If you 'Like' me on Facebook (which you should!), you've already seen this "Makin' a Puppet" series as it unfolded in real-time this weekend. For those who might stumble upon this blog from a Google search or whatever, I've summarized the whole thing here for posterity. My sister-in-law got me this awesome Obama fabric, so I thought I'd make an Obama bear hand puppet -- or at least a hand puppet wearing an Obama shirt.
Step 1: Cut out the pieces.
Step 2: Sew the ears, sew them to either side of the head, and sew the head.
Step 3: Sew the hands to the arms, sew the arms, and STUFF THEM.
Step 4: Sew the arms to the front of the shirt.
Step 5: Sew the back of the shirt to the front of the shirt
(creating the patented "Peter's Puppets Puppet Pita")
Step 6a: Stuff the head from Step 2 into the other end of the Pita, and sew all around the neck.
Step 6b: Unfurl the Pita and it's starting to look like a puppet!
Step 7: Install the "cranial accessories."
Step 8: Glue in the mouthpiece and you're done!
Step 9: List the puppet for sale on Etsy.
Clearly this is a broad overview of how I make puppets, but it's enough to show you how it's done. My process has evolved in the couple years I've been making these, but there's still two basic influences that survive:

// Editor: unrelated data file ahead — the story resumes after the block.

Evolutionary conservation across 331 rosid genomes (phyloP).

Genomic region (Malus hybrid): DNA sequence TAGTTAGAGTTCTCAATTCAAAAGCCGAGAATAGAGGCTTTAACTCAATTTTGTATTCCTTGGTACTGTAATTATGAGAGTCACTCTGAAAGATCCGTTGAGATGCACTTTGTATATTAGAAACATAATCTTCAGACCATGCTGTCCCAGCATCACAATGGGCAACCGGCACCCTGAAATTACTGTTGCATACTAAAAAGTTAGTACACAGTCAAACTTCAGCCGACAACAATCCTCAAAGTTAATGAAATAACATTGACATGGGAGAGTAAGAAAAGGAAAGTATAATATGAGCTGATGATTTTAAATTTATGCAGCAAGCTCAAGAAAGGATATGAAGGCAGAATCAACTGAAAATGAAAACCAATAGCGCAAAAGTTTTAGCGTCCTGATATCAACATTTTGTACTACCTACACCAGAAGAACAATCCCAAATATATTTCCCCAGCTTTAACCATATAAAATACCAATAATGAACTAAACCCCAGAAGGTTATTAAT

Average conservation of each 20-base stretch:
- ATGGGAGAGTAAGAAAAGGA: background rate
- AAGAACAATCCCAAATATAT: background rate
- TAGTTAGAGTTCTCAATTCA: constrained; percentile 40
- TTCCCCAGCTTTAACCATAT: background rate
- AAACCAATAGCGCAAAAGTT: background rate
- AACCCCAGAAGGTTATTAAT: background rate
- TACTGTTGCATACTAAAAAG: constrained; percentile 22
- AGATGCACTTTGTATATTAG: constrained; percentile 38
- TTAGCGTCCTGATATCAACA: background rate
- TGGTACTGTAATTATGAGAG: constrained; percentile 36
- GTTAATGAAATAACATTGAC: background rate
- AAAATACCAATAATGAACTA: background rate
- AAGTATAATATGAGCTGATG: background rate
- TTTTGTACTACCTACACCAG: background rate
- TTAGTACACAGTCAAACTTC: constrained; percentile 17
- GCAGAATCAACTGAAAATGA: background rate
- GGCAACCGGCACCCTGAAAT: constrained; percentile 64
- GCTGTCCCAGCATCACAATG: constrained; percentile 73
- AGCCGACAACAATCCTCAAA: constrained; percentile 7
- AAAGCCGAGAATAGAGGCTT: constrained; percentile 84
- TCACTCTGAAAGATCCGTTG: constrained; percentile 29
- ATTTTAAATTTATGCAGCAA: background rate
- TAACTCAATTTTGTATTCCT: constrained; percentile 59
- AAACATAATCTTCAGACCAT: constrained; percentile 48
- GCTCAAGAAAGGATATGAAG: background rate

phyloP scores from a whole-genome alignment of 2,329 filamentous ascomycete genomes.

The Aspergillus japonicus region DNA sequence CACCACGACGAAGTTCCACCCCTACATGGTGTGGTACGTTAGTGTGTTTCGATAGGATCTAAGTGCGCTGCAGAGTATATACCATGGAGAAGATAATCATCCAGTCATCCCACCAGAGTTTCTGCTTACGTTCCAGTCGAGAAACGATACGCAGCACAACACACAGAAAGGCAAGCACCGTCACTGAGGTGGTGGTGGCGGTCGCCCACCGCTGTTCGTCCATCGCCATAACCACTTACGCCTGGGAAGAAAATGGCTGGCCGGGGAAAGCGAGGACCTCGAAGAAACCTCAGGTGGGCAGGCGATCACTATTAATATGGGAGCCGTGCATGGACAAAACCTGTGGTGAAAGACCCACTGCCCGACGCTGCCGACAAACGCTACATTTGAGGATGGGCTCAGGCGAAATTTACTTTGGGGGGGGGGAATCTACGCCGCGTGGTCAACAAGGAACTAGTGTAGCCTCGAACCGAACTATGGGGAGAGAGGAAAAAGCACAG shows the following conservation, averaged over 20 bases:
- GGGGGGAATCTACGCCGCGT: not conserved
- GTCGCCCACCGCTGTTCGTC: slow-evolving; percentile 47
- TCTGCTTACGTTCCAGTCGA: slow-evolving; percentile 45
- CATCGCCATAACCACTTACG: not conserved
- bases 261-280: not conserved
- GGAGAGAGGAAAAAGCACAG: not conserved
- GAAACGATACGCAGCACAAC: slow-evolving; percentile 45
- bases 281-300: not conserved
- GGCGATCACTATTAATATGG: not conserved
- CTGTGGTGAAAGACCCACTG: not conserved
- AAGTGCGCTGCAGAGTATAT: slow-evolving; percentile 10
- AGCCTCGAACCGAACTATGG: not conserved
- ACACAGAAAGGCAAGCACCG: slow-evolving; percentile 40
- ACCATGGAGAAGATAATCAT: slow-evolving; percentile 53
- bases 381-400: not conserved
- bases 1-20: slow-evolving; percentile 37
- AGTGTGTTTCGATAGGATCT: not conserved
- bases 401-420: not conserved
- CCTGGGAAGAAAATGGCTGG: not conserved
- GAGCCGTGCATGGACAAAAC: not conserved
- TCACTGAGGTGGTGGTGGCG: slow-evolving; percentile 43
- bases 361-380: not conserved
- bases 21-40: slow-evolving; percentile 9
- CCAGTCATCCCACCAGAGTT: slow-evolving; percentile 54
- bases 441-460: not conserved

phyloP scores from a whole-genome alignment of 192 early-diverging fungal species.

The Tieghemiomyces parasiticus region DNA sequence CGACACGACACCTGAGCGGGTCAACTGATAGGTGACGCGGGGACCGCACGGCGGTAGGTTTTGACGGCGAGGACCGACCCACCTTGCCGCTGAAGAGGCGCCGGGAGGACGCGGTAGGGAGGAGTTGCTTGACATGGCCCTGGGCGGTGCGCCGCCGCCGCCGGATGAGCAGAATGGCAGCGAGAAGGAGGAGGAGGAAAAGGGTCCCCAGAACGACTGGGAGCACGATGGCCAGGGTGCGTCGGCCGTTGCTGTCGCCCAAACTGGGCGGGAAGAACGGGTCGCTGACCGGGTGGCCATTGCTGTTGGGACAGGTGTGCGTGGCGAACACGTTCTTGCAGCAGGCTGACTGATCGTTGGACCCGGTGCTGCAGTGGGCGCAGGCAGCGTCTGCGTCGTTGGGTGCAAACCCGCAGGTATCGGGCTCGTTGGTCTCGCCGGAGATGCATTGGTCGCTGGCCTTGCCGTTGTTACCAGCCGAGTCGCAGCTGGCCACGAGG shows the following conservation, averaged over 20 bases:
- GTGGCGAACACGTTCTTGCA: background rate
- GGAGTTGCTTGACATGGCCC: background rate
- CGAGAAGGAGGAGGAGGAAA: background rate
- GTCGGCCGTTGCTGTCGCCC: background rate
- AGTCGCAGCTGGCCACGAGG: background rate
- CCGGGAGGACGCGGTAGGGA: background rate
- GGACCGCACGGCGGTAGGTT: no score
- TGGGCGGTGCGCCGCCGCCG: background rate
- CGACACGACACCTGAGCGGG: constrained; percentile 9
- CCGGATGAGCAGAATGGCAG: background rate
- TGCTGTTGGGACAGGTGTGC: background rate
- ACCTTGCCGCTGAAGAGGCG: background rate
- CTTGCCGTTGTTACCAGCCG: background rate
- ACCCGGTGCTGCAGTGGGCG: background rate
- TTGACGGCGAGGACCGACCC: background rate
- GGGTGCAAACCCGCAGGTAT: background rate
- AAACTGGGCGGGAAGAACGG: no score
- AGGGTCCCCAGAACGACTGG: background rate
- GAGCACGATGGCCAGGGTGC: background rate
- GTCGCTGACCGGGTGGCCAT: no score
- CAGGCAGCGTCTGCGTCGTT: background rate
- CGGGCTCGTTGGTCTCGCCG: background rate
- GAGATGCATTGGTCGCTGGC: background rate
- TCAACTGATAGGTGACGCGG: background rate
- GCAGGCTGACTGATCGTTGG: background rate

1) The "Blue Boy" Pattern that had been floating around the Internet years ago, and has been (at least as of this writing) archived here. It's very simple, and gives you a great place to start making puppets. There's also a scan online of an old article in Good Housekeeping or something, which ostensibly shows a basic Muppet pattern from the Jim Henson archives. It looks like a Muppet/Henson artifact. But it also looks horribly complicated for something that should be pretty simple.
2) The style of sewing puppet bodies given in Peter Fraser's book Punch and Judy. This is a great book overall, and (if it hasn't been weeded) seems to be a pretty popular resident in libraries' puppet book collections. But don't take my word for it!
...So, there you go. I got a pretty good response from this on Facebook, so I'll plan on doing a few more of these "making a puppet in real-time" photo series. Follow my Facebook page to stay tuned!